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Sessions (141)

Wed, 13 November - 11:00 - 12:30 EAT
Courtyard 6

Demographic Dividend in the Sahel

Despite recent strong economic growth, several countries in the Sahel have not seen a commensurate increase in per capita income nor in equality between men and women. Fertility remains the highest in the world, and the pace of the demographic transition in the region has been slow. There is strong evidence that empowering women and youth is a main catalyst to trigger a “demographic dividend,” which would greatly benefit these countries. This session will share best practices and innovative approaches to supporting women’s and girls’ empowerment and men’s contributions to gender equality from the Sahel Women’s Empowerment and Demographic Dividend (SWEDD) initiative.This session is convened by CREFAT-CREG University of Thiès Senegal and Promundo.

Wed, 13 November - 11:00 - 12:30 EAT
Courtyard 3

Reproductive Health Technologies

As medical technology advances, ethical questions and conflicts inevitably arise, affecting policymakers, practitioners and individuals. From assisted reproduction to embryonic gene modification, the world faces a range of ethical dilemmas that did not exist during the International Conference on Population and Development in Cairo in 1994. This session will describe various sexual and reproductive health advancements and the ethical and social implications of implementing these technologies. Expect a moderated discussion addressing how these technologies relate to reproductive autonomy, how they advance justice, and how they uphold the core ethical principle of “do no harm”. This event will be convened by The Center for Health, Ethics and Social Policy and The Center for Biotechnology and Global Health Policy, University of California at Irvine, and PSI.

Wed, 13 November - 11:00 - 14:30 EAT
Courtyard 4

Women Leaders Dialogue [By Invitation Only]

Coming Soon!

Wed, 13 November - 11:00 - 14:00 EAT
Shimba Hills

FILM - A Girl from Mogadishu (Avant-Premiére)

With introduction by a representative of the Government of Ireland Circumcised at eight. Raped by wandering militiamen at twelve. Fully infibulated again at thirteen, and then married off to a fifty-year-old man who regularly beat her; Ifrah Ahmed runs away to a place she had once known as home in war torn Mogadishu to find it had become the kind of battleground now known as “Black Hawk Down.” Ifrah makes the extraordinary journey out of war-torn Somalia and arrives not in Minnesota, USA, as she had been led to believe, but Dublin, Ireland. Within months she is campaigning for better conditions for asylum — seekers arriving in Ireland. She quickly becomes a leading activist against gender-based violence and fights through her campaign work for the abandonment of FGM world-wide. The screening will be followed by a Q & A session with Ifrah Ahmed, founder of the Ifrah Foundation Drama/Somalia/English/112 minutes/2019 Director: Mary McGuckian Producer: Mary McGuckian, Adrian Politowski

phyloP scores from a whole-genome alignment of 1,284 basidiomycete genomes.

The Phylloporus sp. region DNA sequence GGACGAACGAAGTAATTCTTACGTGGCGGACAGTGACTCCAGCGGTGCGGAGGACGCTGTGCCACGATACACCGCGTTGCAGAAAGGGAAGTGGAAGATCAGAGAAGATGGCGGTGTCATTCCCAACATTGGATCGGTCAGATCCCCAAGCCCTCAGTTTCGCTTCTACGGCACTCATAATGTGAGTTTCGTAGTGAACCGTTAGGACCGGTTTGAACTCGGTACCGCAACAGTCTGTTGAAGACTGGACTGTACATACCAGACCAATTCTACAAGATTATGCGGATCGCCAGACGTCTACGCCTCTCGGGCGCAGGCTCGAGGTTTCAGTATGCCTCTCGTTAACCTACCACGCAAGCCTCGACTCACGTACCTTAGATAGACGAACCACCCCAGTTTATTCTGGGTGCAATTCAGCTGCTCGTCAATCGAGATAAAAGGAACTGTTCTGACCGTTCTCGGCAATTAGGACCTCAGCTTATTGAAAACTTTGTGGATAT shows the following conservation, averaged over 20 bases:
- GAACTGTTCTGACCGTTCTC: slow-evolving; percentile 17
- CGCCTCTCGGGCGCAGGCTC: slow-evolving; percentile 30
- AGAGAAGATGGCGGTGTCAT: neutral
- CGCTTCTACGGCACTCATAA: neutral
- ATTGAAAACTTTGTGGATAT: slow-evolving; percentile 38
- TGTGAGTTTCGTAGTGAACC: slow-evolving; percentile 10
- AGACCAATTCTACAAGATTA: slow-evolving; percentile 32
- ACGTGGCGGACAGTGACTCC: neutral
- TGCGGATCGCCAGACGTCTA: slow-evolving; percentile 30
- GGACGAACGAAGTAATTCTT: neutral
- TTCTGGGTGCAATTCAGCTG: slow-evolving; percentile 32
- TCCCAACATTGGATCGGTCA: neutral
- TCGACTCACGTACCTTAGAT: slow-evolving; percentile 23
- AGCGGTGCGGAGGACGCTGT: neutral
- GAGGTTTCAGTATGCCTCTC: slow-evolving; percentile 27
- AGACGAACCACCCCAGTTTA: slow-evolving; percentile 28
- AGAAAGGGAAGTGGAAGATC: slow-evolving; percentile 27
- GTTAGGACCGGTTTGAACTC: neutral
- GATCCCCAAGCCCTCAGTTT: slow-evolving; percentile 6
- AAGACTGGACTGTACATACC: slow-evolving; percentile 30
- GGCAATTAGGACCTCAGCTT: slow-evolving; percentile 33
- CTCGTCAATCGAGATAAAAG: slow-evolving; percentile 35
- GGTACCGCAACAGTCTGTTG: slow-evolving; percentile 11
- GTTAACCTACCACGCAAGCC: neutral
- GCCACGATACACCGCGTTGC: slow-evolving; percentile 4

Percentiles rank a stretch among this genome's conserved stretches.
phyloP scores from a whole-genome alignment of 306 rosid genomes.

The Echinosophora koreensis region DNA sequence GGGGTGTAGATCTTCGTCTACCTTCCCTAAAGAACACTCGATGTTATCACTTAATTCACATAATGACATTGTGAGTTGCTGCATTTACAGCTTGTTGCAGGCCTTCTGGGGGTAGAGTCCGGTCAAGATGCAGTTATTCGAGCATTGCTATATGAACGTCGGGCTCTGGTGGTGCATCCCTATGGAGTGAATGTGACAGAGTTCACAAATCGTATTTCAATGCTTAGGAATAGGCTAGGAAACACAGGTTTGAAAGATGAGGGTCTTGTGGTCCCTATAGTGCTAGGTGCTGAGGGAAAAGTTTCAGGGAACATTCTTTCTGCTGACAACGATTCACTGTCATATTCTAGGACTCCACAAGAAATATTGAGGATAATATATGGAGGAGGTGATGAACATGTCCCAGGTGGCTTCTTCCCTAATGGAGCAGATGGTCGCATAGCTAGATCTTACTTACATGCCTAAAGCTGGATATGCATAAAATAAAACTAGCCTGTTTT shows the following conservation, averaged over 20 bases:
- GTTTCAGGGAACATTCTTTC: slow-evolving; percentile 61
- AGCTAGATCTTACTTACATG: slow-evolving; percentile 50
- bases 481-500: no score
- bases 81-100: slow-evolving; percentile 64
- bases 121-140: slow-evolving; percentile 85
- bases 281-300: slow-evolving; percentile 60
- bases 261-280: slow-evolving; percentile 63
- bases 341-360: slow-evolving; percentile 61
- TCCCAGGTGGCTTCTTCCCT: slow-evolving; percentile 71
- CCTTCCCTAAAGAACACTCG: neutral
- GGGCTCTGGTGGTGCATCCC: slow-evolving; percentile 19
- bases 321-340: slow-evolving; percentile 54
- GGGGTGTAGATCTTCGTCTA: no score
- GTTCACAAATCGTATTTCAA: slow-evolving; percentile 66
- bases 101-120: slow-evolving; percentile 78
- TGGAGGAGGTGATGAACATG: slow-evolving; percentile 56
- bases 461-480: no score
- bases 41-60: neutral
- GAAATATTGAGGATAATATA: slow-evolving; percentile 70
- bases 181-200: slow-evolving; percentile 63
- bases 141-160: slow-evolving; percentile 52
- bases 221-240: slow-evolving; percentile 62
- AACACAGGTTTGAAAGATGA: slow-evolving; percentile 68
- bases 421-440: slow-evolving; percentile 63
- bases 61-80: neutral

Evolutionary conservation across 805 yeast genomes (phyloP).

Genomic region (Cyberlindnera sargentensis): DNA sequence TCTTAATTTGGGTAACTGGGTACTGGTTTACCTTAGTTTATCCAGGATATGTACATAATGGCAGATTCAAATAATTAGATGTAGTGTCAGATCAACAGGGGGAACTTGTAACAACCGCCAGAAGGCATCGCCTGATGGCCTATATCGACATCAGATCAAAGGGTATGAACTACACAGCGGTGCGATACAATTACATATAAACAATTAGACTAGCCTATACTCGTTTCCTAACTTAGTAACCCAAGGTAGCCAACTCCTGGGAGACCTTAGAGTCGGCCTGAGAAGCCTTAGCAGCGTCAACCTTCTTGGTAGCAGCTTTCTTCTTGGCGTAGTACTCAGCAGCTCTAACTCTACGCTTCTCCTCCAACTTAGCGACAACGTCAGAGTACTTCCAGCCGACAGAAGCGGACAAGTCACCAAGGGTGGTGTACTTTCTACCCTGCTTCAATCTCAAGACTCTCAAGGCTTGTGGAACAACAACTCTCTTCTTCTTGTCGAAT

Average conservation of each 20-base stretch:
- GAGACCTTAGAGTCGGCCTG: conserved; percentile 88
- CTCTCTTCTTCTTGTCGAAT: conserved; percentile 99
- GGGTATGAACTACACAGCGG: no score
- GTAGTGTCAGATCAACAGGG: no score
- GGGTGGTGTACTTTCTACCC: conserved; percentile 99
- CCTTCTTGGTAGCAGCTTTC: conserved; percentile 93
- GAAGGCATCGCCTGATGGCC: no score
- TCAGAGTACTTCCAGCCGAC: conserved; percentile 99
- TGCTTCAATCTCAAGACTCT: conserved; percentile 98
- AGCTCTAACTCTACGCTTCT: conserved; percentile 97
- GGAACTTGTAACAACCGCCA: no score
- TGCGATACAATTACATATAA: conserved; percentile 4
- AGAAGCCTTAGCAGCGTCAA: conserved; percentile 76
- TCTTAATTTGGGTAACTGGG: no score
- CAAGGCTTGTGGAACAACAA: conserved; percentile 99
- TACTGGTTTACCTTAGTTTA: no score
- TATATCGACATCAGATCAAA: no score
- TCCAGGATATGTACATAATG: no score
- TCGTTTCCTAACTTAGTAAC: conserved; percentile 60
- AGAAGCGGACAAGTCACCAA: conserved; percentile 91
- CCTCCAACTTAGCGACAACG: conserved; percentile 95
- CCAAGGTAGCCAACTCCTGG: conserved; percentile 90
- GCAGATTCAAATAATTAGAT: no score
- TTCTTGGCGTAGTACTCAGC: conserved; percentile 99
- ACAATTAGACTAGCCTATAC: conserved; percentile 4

Wed, 13 November - 11:00 - 12:30 EAT

Our Bodies, Our Lives, Our World: 1.8 Billion Reasons Why

This youth-led signature session will focus on the more than 1.8 billion young people in the world today between the ages of 10 and 24. How the sexual and reproductive health needs and aspirations of adolescents and youth are met defines young people today and will define our common future. This signature session will discuss the challenges and opportunities of young people from around the world in realizing the ICPD agenda. It will focus on the barriers adolescents and youth face in realizing their sexual and reproductive health and rights. The session puts the young people in the driver's seat and provides a platform for young adolescents and youth to share their ideas for solutions based on their expertise and experience, and share how they are holding governments accountable to their promises.

Wed, 13 November - 11:00 - 12:30 EAT

Progress for Indigenous Women and Girls

This dialogue aims to bring visibility to the urgent challenges that prevent indigenous women and girls from enjoying their right to sexual and reproductive health. It will highlight the progress that has been achieved since 1994, the barriers that stand in the way, and the critical elements required for ensuring a rights-based and culturally acceptable approach to sexual and reproductive health and rights for indigenous peoples. Expect an intercultural exchange that puts the rights, voices, and choices of indigenous women and girls at the centre of the conversation.